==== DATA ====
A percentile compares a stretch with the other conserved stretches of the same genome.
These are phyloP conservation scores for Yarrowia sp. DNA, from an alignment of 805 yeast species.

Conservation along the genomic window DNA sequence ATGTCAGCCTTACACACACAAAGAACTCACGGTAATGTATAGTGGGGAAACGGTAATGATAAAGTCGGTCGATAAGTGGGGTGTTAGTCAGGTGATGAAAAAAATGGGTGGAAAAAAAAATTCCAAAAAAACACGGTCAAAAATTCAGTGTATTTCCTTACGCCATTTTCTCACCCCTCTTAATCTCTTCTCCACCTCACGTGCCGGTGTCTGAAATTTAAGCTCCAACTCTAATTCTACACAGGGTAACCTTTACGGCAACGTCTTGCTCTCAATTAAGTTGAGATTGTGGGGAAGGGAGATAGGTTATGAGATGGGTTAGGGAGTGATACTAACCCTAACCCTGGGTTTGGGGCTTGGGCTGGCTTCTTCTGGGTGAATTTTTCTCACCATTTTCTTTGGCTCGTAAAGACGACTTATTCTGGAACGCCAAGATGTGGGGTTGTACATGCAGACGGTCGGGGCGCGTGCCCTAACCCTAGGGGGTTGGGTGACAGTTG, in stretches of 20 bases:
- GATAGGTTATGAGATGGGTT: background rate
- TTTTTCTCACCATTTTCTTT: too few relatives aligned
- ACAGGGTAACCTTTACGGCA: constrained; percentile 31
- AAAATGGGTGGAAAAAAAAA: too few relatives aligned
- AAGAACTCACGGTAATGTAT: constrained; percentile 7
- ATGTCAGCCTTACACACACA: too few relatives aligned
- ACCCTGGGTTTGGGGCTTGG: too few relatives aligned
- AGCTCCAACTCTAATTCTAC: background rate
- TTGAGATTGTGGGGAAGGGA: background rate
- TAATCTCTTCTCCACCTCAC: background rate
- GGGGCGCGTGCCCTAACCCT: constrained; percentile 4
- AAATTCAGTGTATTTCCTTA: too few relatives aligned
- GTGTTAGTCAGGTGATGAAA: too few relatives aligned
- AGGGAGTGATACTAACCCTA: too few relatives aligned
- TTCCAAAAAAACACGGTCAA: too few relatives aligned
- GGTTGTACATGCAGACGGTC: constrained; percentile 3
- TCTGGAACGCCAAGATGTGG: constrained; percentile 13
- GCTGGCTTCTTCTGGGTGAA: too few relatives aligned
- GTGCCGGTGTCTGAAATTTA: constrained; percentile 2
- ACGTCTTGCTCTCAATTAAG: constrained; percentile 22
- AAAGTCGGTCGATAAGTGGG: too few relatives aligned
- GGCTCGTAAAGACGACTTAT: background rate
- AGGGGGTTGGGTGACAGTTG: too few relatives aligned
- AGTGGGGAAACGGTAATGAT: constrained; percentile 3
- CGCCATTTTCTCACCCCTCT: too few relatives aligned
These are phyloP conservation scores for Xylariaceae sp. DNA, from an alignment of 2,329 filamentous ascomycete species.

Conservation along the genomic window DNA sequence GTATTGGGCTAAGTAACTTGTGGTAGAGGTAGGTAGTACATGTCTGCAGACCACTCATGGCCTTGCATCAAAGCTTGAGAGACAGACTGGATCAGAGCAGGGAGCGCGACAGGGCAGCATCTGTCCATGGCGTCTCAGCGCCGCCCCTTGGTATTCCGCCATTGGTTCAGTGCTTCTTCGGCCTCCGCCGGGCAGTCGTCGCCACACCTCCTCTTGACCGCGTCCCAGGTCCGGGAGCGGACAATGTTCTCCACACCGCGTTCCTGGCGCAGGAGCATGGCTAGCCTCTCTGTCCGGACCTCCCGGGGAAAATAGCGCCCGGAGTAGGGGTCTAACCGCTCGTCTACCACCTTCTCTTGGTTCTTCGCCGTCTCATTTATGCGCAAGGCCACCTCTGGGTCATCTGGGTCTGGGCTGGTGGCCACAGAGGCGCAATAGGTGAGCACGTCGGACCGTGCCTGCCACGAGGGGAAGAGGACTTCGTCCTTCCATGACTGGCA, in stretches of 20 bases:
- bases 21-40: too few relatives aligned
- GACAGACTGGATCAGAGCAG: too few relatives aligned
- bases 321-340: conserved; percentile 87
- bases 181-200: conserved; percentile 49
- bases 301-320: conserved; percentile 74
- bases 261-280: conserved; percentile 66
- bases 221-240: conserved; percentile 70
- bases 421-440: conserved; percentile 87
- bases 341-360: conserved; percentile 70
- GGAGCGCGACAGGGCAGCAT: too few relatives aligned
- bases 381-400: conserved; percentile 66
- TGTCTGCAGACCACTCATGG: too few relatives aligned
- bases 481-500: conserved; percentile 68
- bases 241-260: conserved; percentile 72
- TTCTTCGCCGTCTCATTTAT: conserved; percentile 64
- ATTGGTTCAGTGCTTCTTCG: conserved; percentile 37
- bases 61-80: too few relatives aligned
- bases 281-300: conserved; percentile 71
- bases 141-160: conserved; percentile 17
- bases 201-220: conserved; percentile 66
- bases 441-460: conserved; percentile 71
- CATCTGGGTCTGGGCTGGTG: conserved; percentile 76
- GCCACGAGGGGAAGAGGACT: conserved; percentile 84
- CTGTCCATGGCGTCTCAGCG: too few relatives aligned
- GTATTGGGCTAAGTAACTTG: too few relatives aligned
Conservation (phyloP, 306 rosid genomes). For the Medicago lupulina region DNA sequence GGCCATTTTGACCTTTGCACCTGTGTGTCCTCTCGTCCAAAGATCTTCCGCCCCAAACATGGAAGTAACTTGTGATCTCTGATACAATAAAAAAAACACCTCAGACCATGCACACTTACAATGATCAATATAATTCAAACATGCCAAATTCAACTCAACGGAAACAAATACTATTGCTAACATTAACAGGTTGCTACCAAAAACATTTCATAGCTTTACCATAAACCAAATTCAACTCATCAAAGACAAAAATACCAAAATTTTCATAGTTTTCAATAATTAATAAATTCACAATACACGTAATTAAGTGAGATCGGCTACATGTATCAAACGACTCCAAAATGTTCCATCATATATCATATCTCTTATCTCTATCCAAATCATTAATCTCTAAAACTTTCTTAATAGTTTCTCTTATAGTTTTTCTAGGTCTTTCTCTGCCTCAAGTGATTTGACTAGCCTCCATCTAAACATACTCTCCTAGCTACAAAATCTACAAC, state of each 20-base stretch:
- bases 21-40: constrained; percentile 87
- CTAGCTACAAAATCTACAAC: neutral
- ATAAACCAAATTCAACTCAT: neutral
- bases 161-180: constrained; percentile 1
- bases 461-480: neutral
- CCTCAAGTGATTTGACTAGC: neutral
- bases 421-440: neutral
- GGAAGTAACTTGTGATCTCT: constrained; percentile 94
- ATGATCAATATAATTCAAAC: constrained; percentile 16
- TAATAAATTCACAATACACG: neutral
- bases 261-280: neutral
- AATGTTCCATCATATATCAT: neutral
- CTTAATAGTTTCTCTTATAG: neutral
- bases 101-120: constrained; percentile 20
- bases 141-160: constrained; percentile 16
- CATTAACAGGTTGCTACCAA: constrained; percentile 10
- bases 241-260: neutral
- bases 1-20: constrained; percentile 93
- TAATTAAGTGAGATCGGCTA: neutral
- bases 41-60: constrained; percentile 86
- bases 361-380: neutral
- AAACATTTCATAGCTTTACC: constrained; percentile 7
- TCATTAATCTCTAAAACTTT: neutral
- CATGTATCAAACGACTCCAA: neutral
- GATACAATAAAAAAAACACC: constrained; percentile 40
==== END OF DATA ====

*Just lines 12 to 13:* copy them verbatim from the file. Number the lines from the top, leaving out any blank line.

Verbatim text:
- TTGAGATTGTGGGGAAGGGA: background rate
- TAATCTCTTCTCCACCTCAC: background rate